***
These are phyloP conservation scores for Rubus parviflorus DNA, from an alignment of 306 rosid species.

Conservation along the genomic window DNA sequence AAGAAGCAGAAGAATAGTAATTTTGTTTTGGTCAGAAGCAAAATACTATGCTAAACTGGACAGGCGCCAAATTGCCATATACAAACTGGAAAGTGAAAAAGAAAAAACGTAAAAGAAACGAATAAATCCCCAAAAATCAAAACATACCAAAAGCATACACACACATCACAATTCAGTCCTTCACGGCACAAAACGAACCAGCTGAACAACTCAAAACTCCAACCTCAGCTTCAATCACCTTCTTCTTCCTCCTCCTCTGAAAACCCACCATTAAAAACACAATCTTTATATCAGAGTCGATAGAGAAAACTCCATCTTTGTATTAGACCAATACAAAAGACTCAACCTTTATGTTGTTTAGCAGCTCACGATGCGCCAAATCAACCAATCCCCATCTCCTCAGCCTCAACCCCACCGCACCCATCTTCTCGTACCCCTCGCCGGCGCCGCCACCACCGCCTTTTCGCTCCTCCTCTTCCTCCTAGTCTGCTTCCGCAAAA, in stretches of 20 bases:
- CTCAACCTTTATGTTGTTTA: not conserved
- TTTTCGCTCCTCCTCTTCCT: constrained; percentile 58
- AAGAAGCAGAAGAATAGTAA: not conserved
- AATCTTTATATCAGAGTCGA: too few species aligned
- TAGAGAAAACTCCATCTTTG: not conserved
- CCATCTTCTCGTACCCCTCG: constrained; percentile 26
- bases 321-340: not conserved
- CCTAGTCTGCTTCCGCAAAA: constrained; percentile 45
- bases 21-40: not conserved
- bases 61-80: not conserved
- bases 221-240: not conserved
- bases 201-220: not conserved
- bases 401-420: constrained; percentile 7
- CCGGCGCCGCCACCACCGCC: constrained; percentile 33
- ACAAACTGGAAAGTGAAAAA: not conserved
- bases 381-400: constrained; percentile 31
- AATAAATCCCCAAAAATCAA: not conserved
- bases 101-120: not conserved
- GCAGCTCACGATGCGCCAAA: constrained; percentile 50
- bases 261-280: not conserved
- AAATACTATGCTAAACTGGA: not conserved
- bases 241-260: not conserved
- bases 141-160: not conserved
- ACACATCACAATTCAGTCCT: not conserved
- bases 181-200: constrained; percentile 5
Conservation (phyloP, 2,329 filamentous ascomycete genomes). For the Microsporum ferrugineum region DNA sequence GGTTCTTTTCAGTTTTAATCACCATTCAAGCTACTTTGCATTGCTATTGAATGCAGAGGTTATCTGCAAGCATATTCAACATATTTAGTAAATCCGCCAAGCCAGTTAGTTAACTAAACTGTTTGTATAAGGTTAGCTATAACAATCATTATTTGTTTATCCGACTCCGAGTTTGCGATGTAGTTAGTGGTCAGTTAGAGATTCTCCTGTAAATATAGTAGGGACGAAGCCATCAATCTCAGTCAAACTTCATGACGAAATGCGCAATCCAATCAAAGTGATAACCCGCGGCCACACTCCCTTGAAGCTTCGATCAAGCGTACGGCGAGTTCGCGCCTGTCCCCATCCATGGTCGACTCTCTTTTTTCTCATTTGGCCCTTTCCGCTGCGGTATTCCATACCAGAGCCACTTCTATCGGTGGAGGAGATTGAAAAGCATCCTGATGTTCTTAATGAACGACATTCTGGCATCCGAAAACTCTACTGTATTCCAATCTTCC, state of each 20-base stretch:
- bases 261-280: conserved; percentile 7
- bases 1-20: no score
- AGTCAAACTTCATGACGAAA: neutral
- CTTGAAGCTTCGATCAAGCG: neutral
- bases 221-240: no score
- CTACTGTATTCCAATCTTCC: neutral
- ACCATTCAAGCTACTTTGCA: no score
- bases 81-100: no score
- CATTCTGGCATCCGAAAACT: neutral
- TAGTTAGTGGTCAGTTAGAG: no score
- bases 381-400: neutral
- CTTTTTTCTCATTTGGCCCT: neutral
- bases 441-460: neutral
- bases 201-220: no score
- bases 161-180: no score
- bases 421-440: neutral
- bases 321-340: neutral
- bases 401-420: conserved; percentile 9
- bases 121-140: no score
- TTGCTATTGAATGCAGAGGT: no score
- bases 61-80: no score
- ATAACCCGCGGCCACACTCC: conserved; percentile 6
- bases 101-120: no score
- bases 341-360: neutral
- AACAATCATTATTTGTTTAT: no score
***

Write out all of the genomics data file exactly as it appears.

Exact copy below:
These are phyloP conservation scores for Rubus parviflorus DNA, from an alignment of 306 rosid species.

Conservation along the genomic window DNA sequence AAGAAGCAGAAGAATAGTAATTTTGTTTTGGTCAGAAGCAAAATACTATGCTAAACTGGACAGGCGCCAAATTGCCATATACAAACTGGAAAGTGAAAAAGAAAAAACGTAAAAGAAACGAATAAATCCCCAAAAATCAAAACATACCAAAAGCATACACACACATCACAATTCAGTCCTTCACGGCACAAAACGAACCAGCTGAACAACTCAAAACTCCAACCTCAGCTTCAATCACCTTCTTCTTCCTCCTCCTCTGAAAACCCACCATTAAAAACACAATCTTTATATCAGAGTCGATAGAGAAAACTCCATCTTTGTATTAGACCAATACAAAAGACTCAACCTTTATGTTGTTTAGCAGCTCACGATGCGCCAAATCAACCAATCCCCATCTCCTCAGCCTCAACCCCACCGCACCCATCTTCTCGTACCCCTCGCCGGCGCCGCCACCACCGCCTTTTCGCTCCTCCTCTTCCTCCTAGTCTGCTTCCGCAAAA, in stretches of 20 bases:
- CTCAACCTTTATGTTGTTTA: not conserved
- TTTTCGCTCCTCCTCTTCCT: constrained; percentile 58
- AAGAAGCAGAAGAATAGTAA: not conserved
- AATCTTTATATCAGAGTCGA: too few species aligned
- TAGAGAAAACTCCATCTTTG: not conserved
- CCATCTTCTCGTACCCCTCG: constrained; percentile 26
- bases 321-340: not conserved
- CCTAGTCTGCTTCCGCAAAA: constrained; percentile 45
- bases 21-40: not conserved
- bases 61-80: not conserved
- bases 221-240: not conserved
- bases 201-220: not conserved
- bases 401-420: constrained; percentile 7
- CCGGCGCCGCCACCACCGCC: constrained; percentile 33
- ACAAACTGGAAAGTGAAAAA: not conserved
- bases 381-400: constrained; percentile 31
- AATAAATCCCCAAAAATCAA: not conserved
- bases 101-120: not conserved
- GCAGCTCACGATGCGCCAAA: constrained; percentile 50
- bases 261-280: not conserved
- AAATACTATGCTAAACTGGA: not conserved
- bases 241-260: not conserved
- bases 141-160: not conserved
- ACACATCACAATTCAGTCCT: not conserved
- bases 181-200: constrained; percentile 5
Conservation (phyloP, 2,329 filamentous ascomycete genomes). For the Microsporum ferrugineum region DNA sequence GGTTCTTTTCAGTTTTAATCACCATTCAAGCTACTTTGCATTGCTATTGAATGCAGAGGTTATCTGCAAGCATATTCAACATATTTAGTAAATCCGCCAAGCCAGTTAGTTAACTAAACTGTTTGTATAAGGTTAGCTATAACAATCATTATTTGTTTATCCGACTCCGAGTTTGCGATGTAGTTAGTGGTCAGTTAGAGATTCTCCTGTAAATATAGTAGGGACGAAGCCATCAATCTCAGTCAAACTTCATGACGAAATGCGCAATCCAATCAAAGTGATAACCCGCGGCCACACTCCCTTGAAGCTTCGATCAAGCGTACGGCGAGTTCGCGCCTGTCCCCATCCATGGTCGACTCTCTTTTTTCTCATTTGGCCCTTTCCGCTGCGGTATTCCATACCAGAGCCACTTCTATCGGTGGAGGAGATTGAAAAGCATCCTGATGTTCTTAATGAACGACATTCTGGCATCCGAAAACTCTACTGTATTCCAATCTTCC, state of each 20-base stretch:
- bases 261-280: conserved; percentile 7
- bases 1-20: no score
- AGTCAAACTTCATGACGAAA: neutral
- CTTGAAGCTTCGATCAAGCG: neutral
- bases 221-240: no score
- CTACTGTATTCCAATCTTCC: neutral
- ACCATTCAAGCTACTTTGCA: no score
- bases 81-100: no score
- CATTCTGGCATCCGAAAACT: neutral
- TAGTTAGTGGTCAGTTAGAG: no score
- bases 381-400: neutral
- CTTTTTTCTCATTTGGCCCT: neutral
- bases 441-460: neutral
- bases 201-220: no score
- bases 161-180: no score
- bases 421-440: neutral
- bases 321-340: neutral
- bases 401-420: conserved; percentile 9
- bases 121-140: no score
- TTGCTATTGAATGCAGAGGT: no score
- bases 61-80: no score
- ATAACCCGCGGCCACACTCC: conserved; percentile 6
- bases 101-120: no score
- bases 341-360: neutral
- AACAATCATTATTTGTTTAT: no score